Bean there, done that: An interview with E-Gene Soh
WATCHING E-Gene Soh at his craft is a phenomenal experience.
With the grinder humming in the background and the smell of coffee hanging in the air, the 31-year-old barista-entrepreneur gracefully begins his work.
He packs the tiny basket with 14 grams of freshly ground coffee from Veneziano, a local boutique roasting house loved and revered by Melbourne’s coffee snobs. As a thin stream of espresso begins to flow from the uber-cool La Marzocco coffee machine, he fills a jug a third full with milk.
To produce the creamy froth that sits like silk in your latté glass, you need to first introduce air into the milk, a process you call “aeration” and then you “massage” it till the white liquid begins to swirl like a figure-eight, Soh explained.
Like an artist with his paintbrush, Soh produces the curlicues of a Rosetta leaf as he guides and blends the liquid silk into the espresso with a firm and steady wrist.
Soh has been in the business of supplying caffeine to Melbourne’s addicted masses since 2004, and his latest venture is Guava Bean at Freshwater Place in Southbank.
Business has been brisk, and the café has already built up a steady clientele since it began trading in August last year.
It has been seven years since the Singaporean stepped off the plane as a wide-eyed young man. He has done with his life what fills the daydreams of countless international students in Melbourne.
He is a permanent resident, husband, and proud father of a one-year-old son.
How did it all begin?
Soh had come to Melbourne in pursuit of both a media degree at RMIT University; and Sarah, the young woman (now his wife) who had caught his eye since high school.
“The initial plan was just to stay long enough to be together,” Soh confessed.
His love affair with coffee, and Melbourne’s cafe culture, began as a student.
“Cafés were always the kind of place we’d hang out,” he said.
When the opportunity arose to open his own café on Swanston St, he jumped at the chance.
It meant he could be in Australia for work, and be with Sarah, “which was the most important,” he said.
The couple married four years after they arrived in Melbourne, joining several of their friends who had also taken the plunge.
Baby Aidan came along two years later, and they have never looked back since.
The family is part of a close-knit church community in the city, and Soh is grateful for their support, the “aunties and uncles for Aidan, especially among the friends that got married around the time we did”, he said.
He’s never been one for swinging bachelorhood, and things have changed even more with the arrival of Aidan.
“I’ve always pictured myself in this position – with family, kids, running my own business,” Soh said.
“Everyday at work, I want to get home as soon as I can to spend time with my wife and son.
“It’s really changed my viewpoint on the world. You don’t even really think for yourself anymore, not the way you’re used to.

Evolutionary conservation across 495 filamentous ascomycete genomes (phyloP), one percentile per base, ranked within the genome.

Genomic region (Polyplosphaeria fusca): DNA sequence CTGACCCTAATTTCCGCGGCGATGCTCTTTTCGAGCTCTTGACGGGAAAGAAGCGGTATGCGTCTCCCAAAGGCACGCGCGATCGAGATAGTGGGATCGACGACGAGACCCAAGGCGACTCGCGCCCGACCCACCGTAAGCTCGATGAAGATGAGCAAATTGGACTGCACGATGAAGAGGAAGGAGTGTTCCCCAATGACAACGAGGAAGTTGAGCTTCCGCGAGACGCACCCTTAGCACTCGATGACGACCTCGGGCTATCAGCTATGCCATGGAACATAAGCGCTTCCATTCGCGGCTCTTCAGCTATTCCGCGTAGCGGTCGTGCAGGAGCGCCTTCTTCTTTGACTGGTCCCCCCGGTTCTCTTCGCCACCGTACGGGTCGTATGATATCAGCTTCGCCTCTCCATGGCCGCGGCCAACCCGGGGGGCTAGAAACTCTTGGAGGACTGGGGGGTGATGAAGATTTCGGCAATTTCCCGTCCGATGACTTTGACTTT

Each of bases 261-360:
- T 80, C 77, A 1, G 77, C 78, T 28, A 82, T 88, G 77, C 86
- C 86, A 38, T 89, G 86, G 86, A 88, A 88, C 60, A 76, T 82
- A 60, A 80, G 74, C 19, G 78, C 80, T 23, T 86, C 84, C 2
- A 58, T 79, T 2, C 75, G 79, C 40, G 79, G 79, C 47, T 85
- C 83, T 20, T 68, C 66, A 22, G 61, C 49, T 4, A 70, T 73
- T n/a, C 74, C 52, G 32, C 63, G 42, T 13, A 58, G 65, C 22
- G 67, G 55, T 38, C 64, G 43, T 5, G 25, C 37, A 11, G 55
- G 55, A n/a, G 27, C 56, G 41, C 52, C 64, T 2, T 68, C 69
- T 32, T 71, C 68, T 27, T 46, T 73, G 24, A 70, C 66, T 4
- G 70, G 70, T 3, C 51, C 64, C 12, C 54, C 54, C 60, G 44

“You’ve got to consider what you do based on another life. At work, I sometimes think – I’m doing this so my family – my son – can have a future.”
But playing “boss-man” is a lot less glamorous when it comes down to the grind.
Soh is matter-of-fact.
“It’s not easy,” he said.
“It’s a very developed country, and a lot of things have already been done.”
That is not to say there aren’t opportunities for small businesses. In fact, it is quite the contrary, Soh said.
“Melbourne is a city that’s very supportive of small businesses,” he said.
“There are a lot of resources – people you can call on, books you can read, even a program that can teach you how to own your own business.”
Soh also works a punishing shift. He is on his feet from 7am to 4pm daily, pumping out an average of 2500 coffees a week.
And then there are accounts to keep when the chairs are stacked, the floors mopped, the doors shut and the apron untied from around his waist.
But he is not one to whinge.
“For me, life’s very much just started. Aidan’s still young, the business is still new,” Soh said.
He looks fondly over at his son.
“With Aidan, it’s like learning something new everyday – and I hope to pick that up from him. I mean, Sarah and I have only been married for 3 years.”
“I still feel like we’re newlyweds,” he said.
At this point, Sarah laughingly interjects, “Really? I feel like we’re old fuddy-duddies!”
“You’re the old fuddy-duddy,” he retorts, grinning.
Words of wisdom
Soh has some advice for international students who are looking to settle down in Melbourne.
“There are students who come to Melbourne to ‘escape’ where they came from, but I think it’s crucial that if you choose to settle down in Australia, you have to choose to see this place as home,” he said.
“Embrace the culture, the people, the politics. Getting involved in your community is very important in feeling like this is home.”
So take it from Soh – he has walked the path so many foreign students have hoped to one day carve out for themselves.
It has not been a breezy stroll through the park, but it has been an exciting journey for him so far.
Guava Bean @ Freshwater Place
Southbank VIC 3006
Phone:(03) 9645 7035